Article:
Apart from the lack of Hagaa showers, the pattern in Hiran was more or less normal, with cool, heavy winds. The Shabelle river level dropped and water catchments in remote areas have dried up. Crop condition is altogether poor, following erratic and low rainfall during the preceding Gu -rain fed crops are considered to have had an outright failure, while along the river bank, only wealthier families have been able to take advantage of irrigation, and they are the only people who will be able to gain significant harvests of grain and fodder for livestock. Grazing has deteriorated due to high concentrations of livestock in the area and cattle owners are reportedly taking their herds further south. Cereal prices continued to rise (gained 15% in Somali shilling terms), resulting from poor production and decreased inflow from Ethiopia. Prices of cowpeas and sesame also increased, as did livestock prices, thanks to demand from Bossaso and Mogadishu. Terms of trade are therefore good for wealthier pastoralists but not for farmers.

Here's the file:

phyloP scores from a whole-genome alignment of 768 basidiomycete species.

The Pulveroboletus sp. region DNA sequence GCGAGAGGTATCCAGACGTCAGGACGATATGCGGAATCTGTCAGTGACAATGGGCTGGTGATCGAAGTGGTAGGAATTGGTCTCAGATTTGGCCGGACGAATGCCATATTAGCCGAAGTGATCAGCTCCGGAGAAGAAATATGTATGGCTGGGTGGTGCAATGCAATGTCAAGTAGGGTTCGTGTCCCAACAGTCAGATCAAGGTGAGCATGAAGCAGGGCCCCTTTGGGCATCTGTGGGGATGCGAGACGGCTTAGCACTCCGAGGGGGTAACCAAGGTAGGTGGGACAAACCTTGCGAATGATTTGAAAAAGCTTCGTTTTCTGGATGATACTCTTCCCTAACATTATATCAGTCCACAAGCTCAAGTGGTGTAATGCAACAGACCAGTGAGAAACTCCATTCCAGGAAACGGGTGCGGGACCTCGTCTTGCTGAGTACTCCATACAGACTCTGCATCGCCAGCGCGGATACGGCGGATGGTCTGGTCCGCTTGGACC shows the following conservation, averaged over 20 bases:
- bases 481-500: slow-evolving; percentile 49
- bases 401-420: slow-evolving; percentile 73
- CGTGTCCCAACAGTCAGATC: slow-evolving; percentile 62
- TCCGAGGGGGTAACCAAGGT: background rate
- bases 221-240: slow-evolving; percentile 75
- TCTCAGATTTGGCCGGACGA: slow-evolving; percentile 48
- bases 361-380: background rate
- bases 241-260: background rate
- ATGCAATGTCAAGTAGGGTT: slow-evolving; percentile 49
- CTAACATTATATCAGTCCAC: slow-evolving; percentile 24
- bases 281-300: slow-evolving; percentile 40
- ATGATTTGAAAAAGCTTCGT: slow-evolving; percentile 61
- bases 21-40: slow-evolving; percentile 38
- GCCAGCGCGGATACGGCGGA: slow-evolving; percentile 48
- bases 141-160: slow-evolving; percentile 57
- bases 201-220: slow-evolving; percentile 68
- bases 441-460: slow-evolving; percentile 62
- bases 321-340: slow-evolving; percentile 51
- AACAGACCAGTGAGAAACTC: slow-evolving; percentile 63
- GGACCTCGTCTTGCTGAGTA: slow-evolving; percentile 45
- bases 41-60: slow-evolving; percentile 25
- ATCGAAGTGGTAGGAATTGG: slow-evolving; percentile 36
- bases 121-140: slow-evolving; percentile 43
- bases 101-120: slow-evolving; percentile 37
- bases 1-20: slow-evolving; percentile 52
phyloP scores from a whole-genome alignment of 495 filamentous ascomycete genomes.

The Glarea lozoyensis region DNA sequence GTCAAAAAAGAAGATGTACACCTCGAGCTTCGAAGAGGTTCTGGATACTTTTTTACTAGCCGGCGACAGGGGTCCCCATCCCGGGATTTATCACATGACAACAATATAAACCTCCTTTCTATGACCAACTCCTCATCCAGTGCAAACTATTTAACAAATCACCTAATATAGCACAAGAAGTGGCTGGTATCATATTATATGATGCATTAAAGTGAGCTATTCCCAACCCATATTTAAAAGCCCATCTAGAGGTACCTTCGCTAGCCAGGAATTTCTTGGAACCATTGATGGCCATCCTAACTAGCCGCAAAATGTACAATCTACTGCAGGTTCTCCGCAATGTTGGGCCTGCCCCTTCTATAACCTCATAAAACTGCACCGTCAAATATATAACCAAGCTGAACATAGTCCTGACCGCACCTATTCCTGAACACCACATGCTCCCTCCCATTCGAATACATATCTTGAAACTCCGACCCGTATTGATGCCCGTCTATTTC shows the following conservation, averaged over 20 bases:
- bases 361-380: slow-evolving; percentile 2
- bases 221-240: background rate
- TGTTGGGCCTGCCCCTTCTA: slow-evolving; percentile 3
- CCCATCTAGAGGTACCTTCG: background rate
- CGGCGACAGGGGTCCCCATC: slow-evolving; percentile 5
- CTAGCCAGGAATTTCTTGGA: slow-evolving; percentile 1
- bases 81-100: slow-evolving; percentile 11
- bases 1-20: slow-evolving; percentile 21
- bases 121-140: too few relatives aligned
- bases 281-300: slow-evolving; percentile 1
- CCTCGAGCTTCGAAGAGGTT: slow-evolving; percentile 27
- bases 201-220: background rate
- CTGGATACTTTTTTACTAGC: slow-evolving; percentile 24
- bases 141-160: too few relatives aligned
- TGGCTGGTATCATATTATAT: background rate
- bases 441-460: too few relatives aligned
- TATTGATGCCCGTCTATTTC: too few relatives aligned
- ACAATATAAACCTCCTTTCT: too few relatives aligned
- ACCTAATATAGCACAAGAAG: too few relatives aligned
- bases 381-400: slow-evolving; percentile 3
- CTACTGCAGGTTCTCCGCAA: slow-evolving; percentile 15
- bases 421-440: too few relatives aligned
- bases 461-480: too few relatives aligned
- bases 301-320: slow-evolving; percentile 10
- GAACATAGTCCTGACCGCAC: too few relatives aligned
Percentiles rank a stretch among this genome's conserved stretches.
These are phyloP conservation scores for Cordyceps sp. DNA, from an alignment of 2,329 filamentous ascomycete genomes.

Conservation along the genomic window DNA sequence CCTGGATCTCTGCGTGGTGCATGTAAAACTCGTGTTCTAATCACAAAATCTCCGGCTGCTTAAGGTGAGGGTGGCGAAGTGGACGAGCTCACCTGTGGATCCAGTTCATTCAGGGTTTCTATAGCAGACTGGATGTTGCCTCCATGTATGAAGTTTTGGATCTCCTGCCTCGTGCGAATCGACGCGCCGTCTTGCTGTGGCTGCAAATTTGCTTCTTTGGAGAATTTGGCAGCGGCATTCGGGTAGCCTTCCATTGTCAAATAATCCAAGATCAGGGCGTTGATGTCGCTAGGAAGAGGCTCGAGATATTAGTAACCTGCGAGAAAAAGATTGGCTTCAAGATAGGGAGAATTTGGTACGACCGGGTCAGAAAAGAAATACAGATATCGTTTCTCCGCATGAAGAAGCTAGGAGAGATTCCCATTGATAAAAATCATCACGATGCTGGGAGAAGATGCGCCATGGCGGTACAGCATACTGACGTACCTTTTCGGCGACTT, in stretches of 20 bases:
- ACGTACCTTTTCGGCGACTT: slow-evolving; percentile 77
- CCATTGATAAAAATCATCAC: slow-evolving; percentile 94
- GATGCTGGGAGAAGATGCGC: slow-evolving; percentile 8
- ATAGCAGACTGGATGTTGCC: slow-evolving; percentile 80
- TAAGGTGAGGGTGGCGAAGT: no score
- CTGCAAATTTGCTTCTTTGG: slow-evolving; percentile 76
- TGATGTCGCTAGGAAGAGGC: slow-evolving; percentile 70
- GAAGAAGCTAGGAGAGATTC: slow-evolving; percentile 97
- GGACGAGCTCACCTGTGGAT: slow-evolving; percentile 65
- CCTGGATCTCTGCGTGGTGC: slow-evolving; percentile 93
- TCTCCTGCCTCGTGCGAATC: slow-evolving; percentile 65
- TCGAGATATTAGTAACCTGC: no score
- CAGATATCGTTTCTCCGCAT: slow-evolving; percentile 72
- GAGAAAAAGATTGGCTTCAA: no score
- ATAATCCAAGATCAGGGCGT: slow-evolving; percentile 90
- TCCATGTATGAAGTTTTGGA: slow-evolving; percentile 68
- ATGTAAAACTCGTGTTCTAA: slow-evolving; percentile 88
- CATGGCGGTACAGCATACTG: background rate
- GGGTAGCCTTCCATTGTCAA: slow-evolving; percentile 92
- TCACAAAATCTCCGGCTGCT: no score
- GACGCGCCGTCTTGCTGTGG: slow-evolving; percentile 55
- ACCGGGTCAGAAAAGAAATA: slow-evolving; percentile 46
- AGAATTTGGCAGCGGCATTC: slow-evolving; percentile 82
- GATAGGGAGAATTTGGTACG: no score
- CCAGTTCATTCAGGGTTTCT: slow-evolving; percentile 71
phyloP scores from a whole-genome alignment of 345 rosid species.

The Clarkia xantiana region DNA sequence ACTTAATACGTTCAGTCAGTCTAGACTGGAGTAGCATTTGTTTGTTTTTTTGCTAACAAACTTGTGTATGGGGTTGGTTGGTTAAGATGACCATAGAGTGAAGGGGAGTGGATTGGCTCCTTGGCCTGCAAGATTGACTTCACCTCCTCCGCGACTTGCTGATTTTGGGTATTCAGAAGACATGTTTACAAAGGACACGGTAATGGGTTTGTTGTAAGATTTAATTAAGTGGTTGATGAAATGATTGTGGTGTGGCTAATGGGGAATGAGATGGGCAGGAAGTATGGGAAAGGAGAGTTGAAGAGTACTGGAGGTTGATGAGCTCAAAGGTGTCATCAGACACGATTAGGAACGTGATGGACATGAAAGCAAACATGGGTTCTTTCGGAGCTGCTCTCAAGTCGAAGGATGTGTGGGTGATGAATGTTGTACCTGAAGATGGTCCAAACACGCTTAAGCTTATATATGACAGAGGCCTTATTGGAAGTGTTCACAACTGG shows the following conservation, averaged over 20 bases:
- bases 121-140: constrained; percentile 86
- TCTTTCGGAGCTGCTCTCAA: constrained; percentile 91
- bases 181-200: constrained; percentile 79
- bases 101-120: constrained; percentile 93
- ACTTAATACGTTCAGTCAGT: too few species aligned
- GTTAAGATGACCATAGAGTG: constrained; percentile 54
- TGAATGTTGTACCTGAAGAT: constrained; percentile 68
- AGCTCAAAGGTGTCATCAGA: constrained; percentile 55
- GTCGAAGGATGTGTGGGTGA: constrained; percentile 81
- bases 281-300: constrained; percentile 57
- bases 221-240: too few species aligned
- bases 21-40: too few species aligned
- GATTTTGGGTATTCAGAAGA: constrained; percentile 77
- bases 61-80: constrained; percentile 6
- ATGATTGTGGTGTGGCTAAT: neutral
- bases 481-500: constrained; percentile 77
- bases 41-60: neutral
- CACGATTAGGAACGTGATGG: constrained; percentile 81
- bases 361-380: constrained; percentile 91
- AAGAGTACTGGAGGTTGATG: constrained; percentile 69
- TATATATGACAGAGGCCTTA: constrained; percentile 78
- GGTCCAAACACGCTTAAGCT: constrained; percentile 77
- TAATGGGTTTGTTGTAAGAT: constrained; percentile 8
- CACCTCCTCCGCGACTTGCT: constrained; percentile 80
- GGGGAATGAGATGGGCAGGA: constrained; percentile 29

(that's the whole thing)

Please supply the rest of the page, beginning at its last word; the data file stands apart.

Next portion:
This area has had a normal Hagaa season: some light showers nearer the coast and drizzle in the northerly parts from Ceel Dheer to Hobyo. Unfortunately, crops have been affected by strong seasonal winds and an infestation by aphids and armyworms, which may reduce the pending Gu harvest. Nevertheless, water availability and pasture are normal; around Adale and Warshik in the southern coastal part there is good grazing. Essentially, livestock condition deteriorates the further one moves north or inland. Milk and meat production is moderate while the lifting of the livestock ban by the UAE has seen some export of cattle and shoats to the Gulf. Consequently prices are moderate and imported goods depend on the prevailing exchange rate with the dollar.